Tempting, isn’t it, when people are going to and fro a lot? But wedging open a fire door is illegal as well as dangerous.

Fire doors save life and property, but only if used properly. The Fire Door Safety Week Campaign aims to make sure building occupants and managers understand how they work.  Here are some things to think about if you live in a block of flats.

  1. Understanding that they create a vital barrier from smoke and toxic fumes and allow time for safe evacuation or staying put, as per the building’s fire policy.
  2. Knowing how the work so you won’t be tempted to make even a small change which can have a big effect on how well they perform.
  3. Knowing where to expect to find fire doors – and to respect them.
  4. Recognising them. While fire doors in common areas will have signs on them, front doors to flats and fire doors within flat do not, but they are just as important.
  5. Knowing who is responsible for them – it could be you as a freeholder, managing agent or RMC director.
  6. Knowing your lease: front doors to each flat must of course be fire doors, and individual leaseholders might be responsible for maintaining them.
  7. Checking the cold smoke seals which look and feel like a brush or plastic fin.
  8. Checking the automatic closers that must be fitted to all fire doors.
  9. Regularly Doing the five-step basic check on certification, gaps, seals, hinges and closers.
  10. Knowing where to go if you are unsure that your block is well protected: the local authority or fire service is a good first port of call.

Invalidating insurance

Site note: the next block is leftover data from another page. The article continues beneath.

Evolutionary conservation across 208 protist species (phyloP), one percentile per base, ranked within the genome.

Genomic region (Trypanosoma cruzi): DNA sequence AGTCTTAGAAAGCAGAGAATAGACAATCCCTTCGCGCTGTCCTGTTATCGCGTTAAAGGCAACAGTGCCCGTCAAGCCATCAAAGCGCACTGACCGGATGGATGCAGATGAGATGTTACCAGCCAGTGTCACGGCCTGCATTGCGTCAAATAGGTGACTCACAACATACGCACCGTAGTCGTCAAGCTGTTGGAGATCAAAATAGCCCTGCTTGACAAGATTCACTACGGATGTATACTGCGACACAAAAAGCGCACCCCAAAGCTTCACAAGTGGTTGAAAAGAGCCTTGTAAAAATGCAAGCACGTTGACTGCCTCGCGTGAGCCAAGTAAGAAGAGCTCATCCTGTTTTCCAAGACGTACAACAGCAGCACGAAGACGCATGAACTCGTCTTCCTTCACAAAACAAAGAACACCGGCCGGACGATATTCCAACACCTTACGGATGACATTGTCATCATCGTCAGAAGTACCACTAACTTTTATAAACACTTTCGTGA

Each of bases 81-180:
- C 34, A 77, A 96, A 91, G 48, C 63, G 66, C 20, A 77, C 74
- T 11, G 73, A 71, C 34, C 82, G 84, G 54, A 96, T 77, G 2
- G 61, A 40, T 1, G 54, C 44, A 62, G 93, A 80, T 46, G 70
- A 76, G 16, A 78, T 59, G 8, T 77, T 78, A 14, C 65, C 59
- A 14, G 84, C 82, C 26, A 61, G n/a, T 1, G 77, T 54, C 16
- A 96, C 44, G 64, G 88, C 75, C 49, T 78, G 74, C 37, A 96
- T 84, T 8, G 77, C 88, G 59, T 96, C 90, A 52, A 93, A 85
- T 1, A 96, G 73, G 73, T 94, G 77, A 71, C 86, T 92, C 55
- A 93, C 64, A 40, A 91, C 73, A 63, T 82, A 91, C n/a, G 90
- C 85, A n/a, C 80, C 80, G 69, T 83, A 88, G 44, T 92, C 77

In the event of a fire, it is quite possible that an insurer would be unwilling to pay for damages when a door has been wedged or propped open. The majority of fire doors will hold a fire in a room for 30 minutes by which time the fire and rescue service will be on site. Wedging open doors can cause a chimney effect, which can cause fire to spread rapidly, and destroying entire buildings.

General fire safety in your block

The Regulatory Reform (Fire Safety) Order 2005 requires the Responsible Person (RP) of any commercial premises (and that includes blocks of flats) to carry out a fire risk assessment, including measures to reduce or eliminate the risk of fire, and identify persons at risk.

If you’re concerned by this, we can happily make arrangements for a professional inspection for you, simply email or call us free on 08000 92 93 94, or download a copy of our Fire Risk Assessment fact sheet here.


The sole purpose of this article is to provide guidance on the issues covered. This article is not intended to give legal advice, and, accordingly, it should not be relied upon. It should not be regarded as a comprehensive statement of the law and/or market practice in this area. We make no claims as to the completeness or accuracy of the information contained herein or in the links which were live at the date of publication. You should not act upon (or should refrain from acting upon) information in this publication without first seeking specific legal and/or specialist advice. Arthur J. Gallagher Insurance Brokers Limited trading as Deacon accepts no liability for any inaccuracy, omission or mistake in this publication, nor will we be responsible for any loss which may be suffered as a result of any person relying on the information contained herein.